With the phenomenal growth of Black Belt's social media footprint has come an increasing number of people who propagate martial arts memes, and those memes may be holding back the progress of those who believe them.

In case you haven’t been keeping up with the news, the popularity of Black Belt’s Facebook page has exploded. Less than a year ago, we were at 56,000 fans. Several days ago, we topped 380,000. Part of the reason behind that growth — and the success of Facebook in general — is the public’s ability to comment on posts. It’s not uncommon for a martial arts photo or quotation we post to yield 500 or even 1,000 comments from our followers. The majority of those comments are a joy for the staff to read; in fact, it would be hard to think of a better way to start the day. Some of them are nothing but attempts by trolls to instigate arguments or tear down the accomplishments of others, but that’s the case in all aspects of life, not just the martial arts. Interestingly, there’s a third category of comments: those that come from martial artists who are propagating martial arts memes. Some make a certain amount of sense on the surface but start to show holes when you analyze them. Others are difficult to regard as appropriate for any situation. Here are a few that crop up on a regular basis: • “I don’t need that; I carry a Glock.” This statement, or a variation mentioning a 1911 or a .357, is made by someone whenever we post anything about traditional martial arts weapons or modern self-defense tools. We get it; you plan to rely on a gun for self-defense. So do we under certain circumstances. But we don’t wave it in people’s faces when the subject of the conversation is Japanese swords. • “The best defense is to run.” We’re not going to argue with this one; we’re just going to remind you that running isn’t always an option. What if you’re with your kids? What if you’re in a room and the bad guy is blocking the exit? • “I don’t practice grappling because going to the ground is the stupidest thing you can do on the street.” No argument about choosing to go to the ground, but didn’t the Gracies demonstrate decades ago that you can’t always avoid being taken down? Seems wise to have a backup plan. • “If you know martial arts, size doesn’t matter.” Good luck with that one. Size and the muscle mass that almost always accompanies it can render many punches and kicks ineffective, and throws and grappling techniques can become impossible to pull off. Unless you’re purely a headhunter with your straight blast, you might not want to keep telling yourself this. • “A true martial artist doesn’t put himself in places where fights happen.” This one gets added to most of the self-defense posts we make on Facebook, and it’s troubling. It probably originated with instructors telling students that the best way to win a bar fight is to not go to bars, and that’s fair enough. But what happens when a fight breaks out in a restaurant? When a guy follows you out of the store and into the parking lot? When a nut starts stabbing people in a classroom? We wish we had time to reply to the people who post these messages on our page, but we don’t. The next best option: Print the comments on our website to open a discussion for the benefit of all our followers. Feel free to post your opinions below in the comment section.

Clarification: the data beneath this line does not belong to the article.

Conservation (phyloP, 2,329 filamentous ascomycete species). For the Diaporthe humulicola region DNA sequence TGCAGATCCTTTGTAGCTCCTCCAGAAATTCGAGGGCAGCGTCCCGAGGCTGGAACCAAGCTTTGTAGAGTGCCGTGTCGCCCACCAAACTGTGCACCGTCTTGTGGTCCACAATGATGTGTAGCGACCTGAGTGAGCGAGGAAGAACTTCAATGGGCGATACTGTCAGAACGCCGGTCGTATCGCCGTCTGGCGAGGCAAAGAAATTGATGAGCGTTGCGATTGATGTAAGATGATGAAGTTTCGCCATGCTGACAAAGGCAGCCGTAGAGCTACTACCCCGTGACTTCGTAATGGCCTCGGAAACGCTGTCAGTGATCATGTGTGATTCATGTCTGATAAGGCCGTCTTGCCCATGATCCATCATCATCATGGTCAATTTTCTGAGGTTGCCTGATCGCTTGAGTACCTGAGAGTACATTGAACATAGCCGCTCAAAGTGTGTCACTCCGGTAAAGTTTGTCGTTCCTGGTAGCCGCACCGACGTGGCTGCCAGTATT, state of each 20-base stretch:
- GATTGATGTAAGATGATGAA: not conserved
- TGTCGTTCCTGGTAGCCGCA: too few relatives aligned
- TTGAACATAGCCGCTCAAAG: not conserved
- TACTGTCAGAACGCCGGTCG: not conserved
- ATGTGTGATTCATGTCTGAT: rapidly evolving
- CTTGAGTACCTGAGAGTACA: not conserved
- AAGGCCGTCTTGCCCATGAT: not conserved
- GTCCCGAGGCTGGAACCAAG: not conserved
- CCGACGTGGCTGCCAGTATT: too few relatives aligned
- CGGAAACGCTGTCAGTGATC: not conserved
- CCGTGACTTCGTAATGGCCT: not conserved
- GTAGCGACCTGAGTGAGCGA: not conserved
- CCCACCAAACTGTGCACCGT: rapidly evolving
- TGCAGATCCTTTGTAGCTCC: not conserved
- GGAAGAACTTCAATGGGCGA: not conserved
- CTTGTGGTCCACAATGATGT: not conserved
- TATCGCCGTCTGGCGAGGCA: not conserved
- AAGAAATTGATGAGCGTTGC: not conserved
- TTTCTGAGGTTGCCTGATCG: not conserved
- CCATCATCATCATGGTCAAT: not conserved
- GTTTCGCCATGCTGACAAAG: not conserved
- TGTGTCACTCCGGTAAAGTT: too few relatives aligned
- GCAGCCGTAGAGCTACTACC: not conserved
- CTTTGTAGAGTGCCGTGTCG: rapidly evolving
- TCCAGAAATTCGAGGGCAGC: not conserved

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Kenneth Baillie: TKD has changed over the years. WTF changed to traditional TKD at our school because our chief instructor didn't like the Olympic status. He said the sport detracts from the tradition. We had a certain rivalry even back then with ITF. The two can merge, I believe. There are differences but anything can be achieved. Positives are easy to find here!

Boston George Legaria: I'm not a TKD practitioner but I've been in martial arts for 26 years (kyokushin, muay Thai and krav maga), and from what I can see, a solution is for those two organizations to come together and reform the art so it can stay relevant. In combat sports, a lot of people leave TKD in favor of BJJ or muay Thai, while in self-defense people leave TKD for styles like Russian sambo, krav maga or Keysi Method. As for a business model, they need to leave the black belt mill because even though that gets parents interested so they can show their little one's "progress" on FB, in the long run, TKD loses its credibility when people see a 6 year old "master."

Michael Watson: Follow grandmaster Hee Il Cho's lead — he does both styles and without the negative of the Olympic sport aspect. I studied ITF growing up, but I also researched a lot on grandmaster Cho and I love his way.

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